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PostPosted: Sun Aug 23, 2009 12:05 pm 
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Verbs that can be either transitive or intransitive are known as "ambitransitive" verbs. But which verbs are ambitransitive aren't universal across different languages; "eat" is one in English, but you could definitely have a language where an object is required, or where two different verbs are used, one for the transitive sense and one for the intransitive sense*. And keep in mind that we're talking about morphosyntax here--an argument over whether the verb is underlyingly semantically transitive isn't relevant to whether a particular language marks the verb as transitive (AGT=ergative case) or intransitive (AGT=absolutive case).



*Ojibwe is one such language. In Ojibwe, transitive verbs have completely different inflections from intransitive ones, and pairs of lexically distinct verbs exist for many different verbs that are ambitransitive in English. To take the example at hand, there's wiisini "animate subject to eat [intransitive]" and miijin "to eat inanimate object": ingii-wiisin "I ate" vs. ingii-miijin ozaawikosimaan "I ate a pumpkin".


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PostPosted: Sun Aug 23, 2009 5:06 pm 
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rickardspaghetti wrote:
"Eat" is a transitive verb for it can have an object. The sentence TaylorS showed is still transitive, it just doesn't show any object. An object is not always necessary.


Not necessarily. In English, and possibly also in the conlang above, it is useful to discuss transitivity only in the sense of whether a particular clause is transitive, not whether a particular verb is. We don't learn anything about English "eat" by saying it can take a direct object, because very few of our verbs can't.


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PostPosted: Sun Aug 23, 2009 5:50 pm 
Smeric
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OK, now I'm confused. My understanding is that in Ergative morphosyntax the intransitive agent and transitive patient use the same marker. So...

Intransitive: agent-ERG verb

Transitive: agent-ABS verb patient-ERG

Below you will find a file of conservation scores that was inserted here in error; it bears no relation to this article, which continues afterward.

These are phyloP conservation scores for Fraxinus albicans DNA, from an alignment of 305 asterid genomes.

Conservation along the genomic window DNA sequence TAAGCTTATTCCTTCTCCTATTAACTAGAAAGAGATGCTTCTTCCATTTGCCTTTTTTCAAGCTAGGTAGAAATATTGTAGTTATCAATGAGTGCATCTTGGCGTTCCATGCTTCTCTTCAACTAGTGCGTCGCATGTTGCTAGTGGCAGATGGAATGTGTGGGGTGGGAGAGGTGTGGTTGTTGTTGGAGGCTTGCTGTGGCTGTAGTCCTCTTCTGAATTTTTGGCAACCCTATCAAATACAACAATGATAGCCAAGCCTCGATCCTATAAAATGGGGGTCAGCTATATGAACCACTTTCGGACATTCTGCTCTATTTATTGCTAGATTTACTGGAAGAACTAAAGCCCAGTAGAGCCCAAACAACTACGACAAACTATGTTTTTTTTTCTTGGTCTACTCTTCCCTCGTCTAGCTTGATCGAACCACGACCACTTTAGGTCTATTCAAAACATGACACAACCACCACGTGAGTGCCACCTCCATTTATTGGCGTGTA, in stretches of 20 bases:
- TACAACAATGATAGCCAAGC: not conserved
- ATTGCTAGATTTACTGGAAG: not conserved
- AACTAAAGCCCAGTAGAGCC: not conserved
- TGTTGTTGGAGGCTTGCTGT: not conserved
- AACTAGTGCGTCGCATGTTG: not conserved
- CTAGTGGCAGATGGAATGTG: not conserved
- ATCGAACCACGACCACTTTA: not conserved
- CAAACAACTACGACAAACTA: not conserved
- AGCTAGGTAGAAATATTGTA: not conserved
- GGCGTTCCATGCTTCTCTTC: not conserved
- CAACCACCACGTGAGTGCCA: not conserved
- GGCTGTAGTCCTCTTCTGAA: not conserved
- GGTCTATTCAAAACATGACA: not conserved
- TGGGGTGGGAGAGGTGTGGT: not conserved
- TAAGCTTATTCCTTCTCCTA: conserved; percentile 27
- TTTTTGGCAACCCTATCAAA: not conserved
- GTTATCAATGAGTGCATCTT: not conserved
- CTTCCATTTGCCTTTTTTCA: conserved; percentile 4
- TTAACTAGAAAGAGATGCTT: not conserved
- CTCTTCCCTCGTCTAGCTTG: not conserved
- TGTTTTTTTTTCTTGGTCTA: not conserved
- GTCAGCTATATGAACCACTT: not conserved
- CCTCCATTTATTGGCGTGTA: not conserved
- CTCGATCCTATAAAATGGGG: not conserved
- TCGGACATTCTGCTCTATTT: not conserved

IIRC, a verb's inherent transitivity or lack thereof determines what arguments the verb can have, but not where the case markers themselves go.


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PostPosted: Sun Aug 23, 2009 5:54 pm 
Smeric
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TaylorS wrote:

Intransitive: experiencer-ABS verb

Transitive: agent-ERG verb patient-ABS


There you go.

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PostPosted: Tue Aug 25, 2009 10:20 am 
Visanom
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TaylorS wrote:
My understanding is that in Ergative morphosyntax the intransitive agent and transitive patient use the same marker.


They do, but they are absolutive, not ergative (which is reserved for the agent of transitive clauses), as RS shows in the preceding post.


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PostPosted: Sat Jan 23, 2010 2:32 pm 
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I get how all this works, but I read on hear (a few pages back) that one cannot have D=P. Well, I thought I read on Wikipedia that Dech langs inherintly are so that D=P. I also use this in my conlang. Here is my conlang's MA:
Class 1 argument: S=A
Class 2 argument: P=D
Class 3 argument: T
I don't see why D cannot= P. Is this just because it is not logically possible, or no known lang does it?
Also, I thought that Fluid-S active langs were basically those that are essentially those that treat a specific class of thematic role as it is always... IE I guess that must mean that to say something in a differnet voice one must reverse syntax... or there really is no voice(?)

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PostPosted: Sat Jan 23, 2010 3:43 pm 
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abeygail wrote:
I thought I read on Wikipedia that Dech langs inherintly are so that D=P.
"Dech languages"? Do you mean dechticaetiative languages? If so I think you misread the Wikipedia; if you didn't misread it they made a typo*, because in Dechticaetiative languages, D=A and R=P and T has a third case.